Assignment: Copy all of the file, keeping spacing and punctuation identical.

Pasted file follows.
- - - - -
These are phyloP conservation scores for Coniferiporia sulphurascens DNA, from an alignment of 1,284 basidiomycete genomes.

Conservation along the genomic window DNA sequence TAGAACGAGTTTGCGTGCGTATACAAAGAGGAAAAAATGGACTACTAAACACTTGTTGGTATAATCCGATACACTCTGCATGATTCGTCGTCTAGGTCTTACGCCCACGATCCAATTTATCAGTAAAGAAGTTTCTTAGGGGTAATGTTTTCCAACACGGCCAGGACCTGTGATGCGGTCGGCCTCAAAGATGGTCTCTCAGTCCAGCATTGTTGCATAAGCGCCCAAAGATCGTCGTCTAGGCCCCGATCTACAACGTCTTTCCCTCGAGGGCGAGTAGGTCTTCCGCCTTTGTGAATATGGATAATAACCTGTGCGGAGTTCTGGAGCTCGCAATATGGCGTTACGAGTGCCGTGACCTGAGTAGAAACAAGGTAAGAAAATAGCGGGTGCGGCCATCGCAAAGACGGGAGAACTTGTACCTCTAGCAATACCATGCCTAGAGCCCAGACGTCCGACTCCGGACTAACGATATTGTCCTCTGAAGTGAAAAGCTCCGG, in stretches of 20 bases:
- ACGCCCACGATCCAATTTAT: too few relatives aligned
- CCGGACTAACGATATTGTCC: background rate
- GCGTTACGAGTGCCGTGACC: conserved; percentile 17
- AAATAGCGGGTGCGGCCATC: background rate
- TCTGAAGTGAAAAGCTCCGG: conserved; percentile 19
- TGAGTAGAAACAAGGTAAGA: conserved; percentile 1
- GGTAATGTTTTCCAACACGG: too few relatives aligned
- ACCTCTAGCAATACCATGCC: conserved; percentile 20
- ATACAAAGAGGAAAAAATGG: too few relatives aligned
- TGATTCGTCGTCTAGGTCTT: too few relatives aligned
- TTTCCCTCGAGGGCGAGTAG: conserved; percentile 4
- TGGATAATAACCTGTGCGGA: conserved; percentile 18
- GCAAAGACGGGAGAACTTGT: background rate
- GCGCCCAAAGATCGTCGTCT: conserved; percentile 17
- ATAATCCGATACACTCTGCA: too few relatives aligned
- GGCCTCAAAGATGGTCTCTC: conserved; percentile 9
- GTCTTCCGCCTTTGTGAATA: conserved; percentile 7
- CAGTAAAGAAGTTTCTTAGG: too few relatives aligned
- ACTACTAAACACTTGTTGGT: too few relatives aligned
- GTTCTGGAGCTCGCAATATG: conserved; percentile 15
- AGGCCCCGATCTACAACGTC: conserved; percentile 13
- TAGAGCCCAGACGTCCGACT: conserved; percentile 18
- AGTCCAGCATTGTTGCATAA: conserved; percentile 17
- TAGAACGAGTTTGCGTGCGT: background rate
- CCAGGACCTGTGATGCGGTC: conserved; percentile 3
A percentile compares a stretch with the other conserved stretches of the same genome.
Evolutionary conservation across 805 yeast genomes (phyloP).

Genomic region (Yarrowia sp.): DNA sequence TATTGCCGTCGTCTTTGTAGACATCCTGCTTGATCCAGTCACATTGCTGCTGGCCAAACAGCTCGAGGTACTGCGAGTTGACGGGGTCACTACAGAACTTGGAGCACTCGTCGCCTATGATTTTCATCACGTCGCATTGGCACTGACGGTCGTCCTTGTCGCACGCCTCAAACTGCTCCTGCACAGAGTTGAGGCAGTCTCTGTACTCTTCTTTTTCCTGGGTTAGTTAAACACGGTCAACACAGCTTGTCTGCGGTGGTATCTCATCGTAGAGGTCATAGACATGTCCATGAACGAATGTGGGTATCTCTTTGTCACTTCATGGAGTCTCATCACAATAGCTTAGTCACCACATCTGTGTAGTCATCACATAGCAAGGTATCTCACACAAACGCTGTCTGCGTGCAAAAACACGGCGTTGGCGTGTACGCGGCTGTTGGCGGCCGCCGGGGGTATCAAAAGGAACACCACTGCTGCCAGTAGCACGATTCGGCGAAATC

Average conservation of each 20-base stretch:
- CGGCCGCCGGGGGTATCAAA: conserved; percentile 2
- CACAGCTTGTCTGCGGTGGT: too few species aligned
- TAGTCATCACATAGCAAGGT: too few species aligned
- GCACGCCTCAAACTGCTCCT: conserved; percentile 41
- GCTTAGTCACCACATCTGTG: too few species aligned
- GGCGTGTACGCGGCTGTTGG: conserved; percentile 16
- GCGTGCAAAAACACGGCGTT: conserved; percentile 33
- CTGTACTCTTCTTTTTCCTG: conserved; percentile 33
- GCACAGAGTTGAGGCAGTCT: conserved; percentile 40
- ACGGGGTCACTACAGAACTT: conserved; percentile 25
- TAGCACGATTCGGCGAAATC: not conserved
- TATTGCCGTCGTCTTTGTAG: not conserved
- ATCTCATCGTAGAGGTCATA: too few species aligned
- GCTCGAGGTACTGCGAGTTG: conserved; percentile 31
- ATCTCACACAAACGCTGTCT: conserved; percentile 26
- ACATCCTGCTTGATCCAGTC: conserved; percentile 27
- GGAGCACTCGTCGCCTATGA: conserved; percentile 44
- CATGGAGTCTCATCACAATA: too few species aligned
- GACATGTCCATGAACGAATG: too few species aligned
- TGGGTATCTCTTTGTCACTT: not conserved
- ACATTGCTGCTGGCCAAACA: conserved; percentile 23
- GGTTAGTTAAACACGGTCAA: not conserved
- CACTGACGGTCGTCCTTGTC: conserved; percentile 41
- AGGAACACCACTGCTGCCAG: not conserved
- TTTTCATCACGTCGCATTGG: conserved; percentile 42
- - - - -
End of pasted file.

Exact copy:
These are phyloP conservation scores for Coniferiporia sulphurascens DNA, from an alignment of 1,284 basidiomycete genomes.

Conservation along the genomic window DNA sequence TAGAACGAGTTTGCGTGCGTATACAAAGAGGAAAAAATGGACTACTAAACACTTGTTGGTATAATCCGATACACTCTGCATGATTCGTCGTCTAGGTCTTACGCCCACGATCCAATTTATCAGTAAAGAAGTTTCTTAGGGGTAATGTTTTCCAACACGGCCAGGACCTGTGATGCGGTCGGCCTCAAAGATGGTCTCTCAGTCCAGCATTGTTGCATAAGCGCCCAAAGATCGTCGTCTAGGCCCCGATCTACAACGTCTTTCCCTCGAGGGCGAGTAGGTCTTCCGCCTTTGTGAATATGGATAATAACCTGTGCGGAGTTCTGGAGCTCGCAATATGGCGTTACGAGTGCCGTGACCTGAGTAGAAACAAGGTAAGAAAATAGCGGGTGCGGCCATCGCAAAGACGGGAGAACTTGTACCTCTAGCAATACCATGCCTAGAGCCCAGACGTCCGACTCCGGACTAACGATATTGTCCTCTGAAGTGAAAAGCTCCGG, in stretches of 20 bases:
- ACGCCCACGATCCAATTTAT: too few relatives aligned
- CCGGACTAACGATATTGTCC: background rate
- GCGTTACGAGTGCCGTGACC: conserved; percentile 17
- AAATAGCGGGTGCGGCCATC: background rate
- TCTGAAGTGAAAAGCTCCGG: conserved; percentile 19
- TGAGTAGAAACAAGGTAAGA: conserved; percentile 1
- GGTAATGTTTTCCAACACGG: too few relatives aligned
- ACCTCTAGCAATACCATGCC: conserved; percentile 20
- ATACAAAGAGGAAAAAATGG: too few relatives aligned
- TGATTCGTCGTCTAGGTCTT: too few relatives aligned
- TTTCCCTCGAGGGCGAGTAG: conserved; percentile 4
- TGGATAATAACCTGTGCGGA: conserved; percentile 18
- GCAAAGACGGGAGAACTTGT: background rate
- GCGCCCAAAGATCGTCGTCT: conserved; percentile 17
- ATAATCCGATACACTCTGCA: too few relatives aligned
- GGCCTCAAAGATGGTCTCTC: conserved; percentile 9
- GTCTTCCGCCTTTGTGAATA: conserved; percentile 7
- CAGTAAAGAAGTTTCTTAGG: too few relatives aligned
- ACTACTAAACACTTGTTGGT: too few relatives aligned
- GTTCTGGAGCTCGCAATATG: conserved; percentile 15
- AGGCCCCGATCTACAACGTC: conserved; percentile 13
- TAGAGCCCAGACGTCCGACT: conserved; percentile 18
- AGTCCAGCATTGTTGCATAA: conserved; percentile 17
- TAGAACGAGTTTGCGTGCGT: background rate
- CCAGGACCTGTGATGCGGTC: conserved; percentile 3
A percentile compares a stretch with the other conserved stretches of the same genome.
Evolutionary conservation across 805 yeast genomes (phyloP).

Genomic region (Yarrowia sp.): DNA sequence TATTGCCGTCGTCTTTGTAGACATCCTGCTTGATCCAGTCACATTGCTGCTGGCCAAACAGCTCGAGGTACTGCGAGTTGACGGGGTCACTACAGAACTTGGAGCACTCGTCGCCTATGATTTTCATCACGTCGCATTGGCACTGACGGTCGTCCTTGTCGCACGCCTCAAACTGCTCCTGCACAGAGTTGAGGCAGTCTCTGTACTCTTCTTTTTCCTGGGTTAGTTAAACACGGTCAACACAGCTTGTCTGCGGTGGTATCTCATCGTAGAGGTCATAGACATGTCCATGAACGAATGTGGGTATCTCTTTGTCACTTCATGGAGTCTCATCACAATAGCTTAGTCACCACATCTGTGTAGTCATCACATAGCAAGGTATCTCACACAAACGCTGTCTGCGTGCAAAAACACGGCGTTGGCGTGTACGCGGCTGTTGGCGGCCGCCGGGGGTATCAAAAGGAACACCACTGCTGCCAGTAGCACGATTCGGCGAAATC

Average conservation of each 20-base stretch:
- CGGCCGCCGGGGGTATCAAA: conserved; percentile 2
- CACAGCTTGTCTGCGGTGGT: too few species aligned
- TAGTCATCACATAGCAAGGT: too few species aligned
- GCACGCCTCAAACTGCTCCT: conserved; percentile 41
- GCTTAGTCACCACATCTGTG: too few species aligned
- GGCGTGTACGCGGCTGTTGG: conserved; percentile 16
- GCGTGCAAAAACACGGCGTT: conserved; percentile 33
- CTGTACTCTTCTTTTTCCTG: conserved; percentile 33
- GCACAGAGTTGAGGCAGTCT: conserved; percentile 40
- ACGGGGTCACTACAGAACTT: conserved; percentile 25
- TAGCACGATTCGGCGAAATC: not conserved
- TATTGCCGTCGTCTTTGTAG: not conserved
- ATCTCATCGTAGAGGTCATA: too few species aligned
- GCTCGAGGTACTGCGAGTTG: conserved; percentile 31
- ATCTCACACAAACGCTGTCT: conserved; percentile 26
- ACATCCTGCTTGATCCAGTC: conserved; percentile 27
- GGAGCACTCGTCGCCTATGA: conserved; percentile 44
- CATGGAGTCTCATCACAATA: too few species aligned
- GACATGTCCATGAACGAATG: too few species aligned
- TGGGTATCTCTTTGTCACTT: not conserved
- ACATTGCTGCTGGCCAAACA: conserved; percentile 23
- GGTTAGTTAAACACGGTCAA: not conserved
- CACTGACGGTCGTCCTTGTC: conserved; percentile 41
- AGGAACACCACTGCTGCCAG: not conserved
- TTTTCATCACGTCGCATTGG: conserved; percentile 42